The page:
This platform is web-based, does not need special software on user computers, and works on all web-browsers with the following features:

- User management and security. Ownership of data and the level of manipulation are assigned to individuals, so each user is identified by his/her personal username and password.
- PID # (Project Identification Number). Each population is represented by a project, which are identified by number and can be accessed by prior permission. The identification assigned to the project includes: GC – Species - Country abbreviation - Breed abbreviation - Institute/city abbreviation (e.g., GC-cattle-BE-BWB-Malle/Viterbo). This allows an expansion of the platform to other species and integration of additional information from different studies. There is a simple colour guide implemented in the system which allow user to select a background colour for his/her project.
- LRN (Laboratory Reference Number). A unique sample number is generated by the system for each participating laboratory, which includes: Species – Country - Breed abbreviation – Institute/city abbreviation - Sample Original Identification (e.g., cattle-Belgium-BWB-Malle/Viterbo-23).

Confidentiality, integrity and availability of data

Development of Genetic Characterization Databases (GC-db) of Cattle Breeds The sensitivity of the data in terms of confidentiality and integrity is different for the various sections on the application. In order to ensure the integrity of the data and to respect data ownership and IPR, only the data owner is privileged to modify data. Data owners can also attach supporting documents such as primer information, SOPs (Standard Operating Procedures), or multiplex PCR information to their projects. Data owners can permit others to access their result and supporting documents, and have the responsibility of integrity and correctness of formula.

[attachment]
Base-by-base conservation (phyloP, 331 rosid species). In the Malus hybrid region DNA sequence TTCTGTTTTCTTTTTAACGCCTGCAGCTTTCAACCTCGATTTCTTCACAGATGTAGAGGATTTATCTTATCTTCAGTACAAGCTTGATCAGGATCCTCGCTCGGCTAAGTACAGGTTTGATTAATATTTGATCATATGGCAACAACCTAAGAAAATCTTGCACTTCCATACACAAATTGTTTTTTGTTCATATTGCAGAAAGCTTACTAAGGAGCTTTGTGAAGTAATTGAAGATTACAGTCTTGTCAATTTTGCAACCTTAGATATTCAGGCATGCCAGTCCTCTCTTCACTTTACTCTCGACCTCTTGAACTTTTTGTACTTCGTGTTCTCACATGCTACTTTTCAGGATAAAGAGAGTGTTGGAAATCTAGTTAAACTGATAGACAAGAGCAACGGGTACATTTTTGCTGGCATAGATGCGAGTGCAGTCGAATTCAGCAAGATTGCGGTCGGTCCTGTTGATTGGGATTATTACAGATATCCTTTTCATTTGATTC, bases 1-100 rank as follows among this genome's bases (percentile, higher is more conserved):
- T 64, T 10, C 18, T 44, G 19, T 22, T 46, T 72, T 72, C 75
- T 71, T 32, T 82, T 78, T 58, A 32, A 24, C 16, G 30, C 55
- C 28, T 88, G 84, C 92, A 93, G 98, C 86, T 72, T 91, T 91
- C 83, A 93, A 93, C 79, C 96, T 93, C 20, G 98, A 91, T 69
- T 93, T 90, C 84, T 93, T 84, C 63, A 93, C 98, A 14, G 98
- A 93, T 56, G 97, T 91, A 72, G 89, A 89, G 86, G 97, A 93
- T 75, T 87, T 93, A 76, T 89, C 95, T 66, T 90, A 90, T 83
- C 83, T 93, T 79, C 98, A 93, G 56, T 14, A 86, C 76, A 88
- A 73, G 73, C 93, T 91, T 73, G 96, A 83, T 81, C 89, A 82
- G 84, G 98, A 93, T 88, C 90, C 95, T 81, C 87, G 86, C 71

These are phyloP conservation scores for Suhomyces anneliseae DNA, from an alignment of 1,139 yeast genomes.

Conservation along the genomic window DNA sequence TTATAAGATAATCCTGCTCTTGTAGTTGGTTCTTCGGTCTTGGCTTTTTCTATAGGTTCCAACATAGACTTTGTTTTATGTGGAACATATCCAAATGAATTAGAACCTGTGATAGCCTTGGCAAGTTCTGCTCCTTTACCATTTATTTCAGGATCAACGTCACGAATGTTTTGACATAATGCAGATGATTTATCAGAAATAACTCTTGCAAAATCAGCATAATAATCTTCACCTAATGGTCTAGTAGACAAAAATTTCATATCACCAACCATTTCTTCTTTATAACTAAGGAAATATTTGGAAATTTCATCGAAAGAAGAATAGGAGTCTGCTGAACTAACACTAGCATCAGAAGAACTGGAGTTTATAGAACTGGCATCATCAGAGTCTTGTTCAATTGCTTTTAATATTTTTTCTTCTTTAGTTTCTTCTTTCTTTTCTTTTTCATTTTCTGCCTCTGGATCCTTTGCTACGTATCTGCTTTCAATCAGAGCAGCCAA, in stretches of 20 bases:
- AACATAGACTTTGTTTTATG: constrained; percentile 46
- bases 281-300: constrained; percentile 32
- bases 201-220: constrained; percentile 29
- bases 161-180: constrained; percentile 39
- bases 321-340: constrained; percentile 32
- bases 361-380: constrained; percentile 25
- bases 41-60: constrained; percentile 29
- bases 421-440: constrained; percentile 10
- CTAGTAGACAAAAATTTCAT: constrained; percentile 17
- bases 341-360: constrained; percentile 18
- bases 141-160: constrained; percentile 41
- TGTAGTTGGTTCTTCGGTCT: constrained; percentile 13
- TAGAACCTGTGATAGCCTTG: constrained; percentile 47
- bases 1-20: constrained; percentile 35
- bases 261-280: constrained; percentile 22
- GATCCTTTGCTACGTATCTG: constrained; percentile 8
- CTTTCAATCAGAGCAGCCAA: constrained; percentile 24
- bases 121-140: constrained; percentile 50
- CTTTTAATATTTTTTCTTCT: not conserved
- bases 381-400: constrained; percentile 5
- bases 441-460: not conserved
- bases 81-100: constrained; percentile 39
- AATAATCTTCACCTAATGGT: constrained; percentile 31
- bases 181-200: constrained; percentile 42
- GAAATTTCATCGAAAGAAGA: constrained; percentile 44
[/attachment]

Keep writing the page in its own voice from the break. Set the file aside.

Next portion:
Take Home Message

- Accessibility of genetic data of indigenous breeds is most useful. This justifies the development of a database for proper information management at all levels (institutional, national, and international).
- GC-db is a web-based platform in user-friendly format for providing the information in a simple and organized format. This platform may also contribute to creating a network of the end-users in order to exchange information and facilitate the interactions and collaborations all around the world.
- To further develop the application and extend it to other species, we are asking scientists who have done molecular characterization of breeds to share their data. The data can be uploaded in a database and made available to interested users. Providers of data would also have free access to data of others. Would you be interested in contributing your data and participating in any global meta-analyses? If you have genotyped only few markers in the studies, it may be interesting to collect additional data or share samples with other institutes for a further characterization. We would be able to put you in contact with these institutes. We are open for any comments or suggestions to expand the usage of the platform.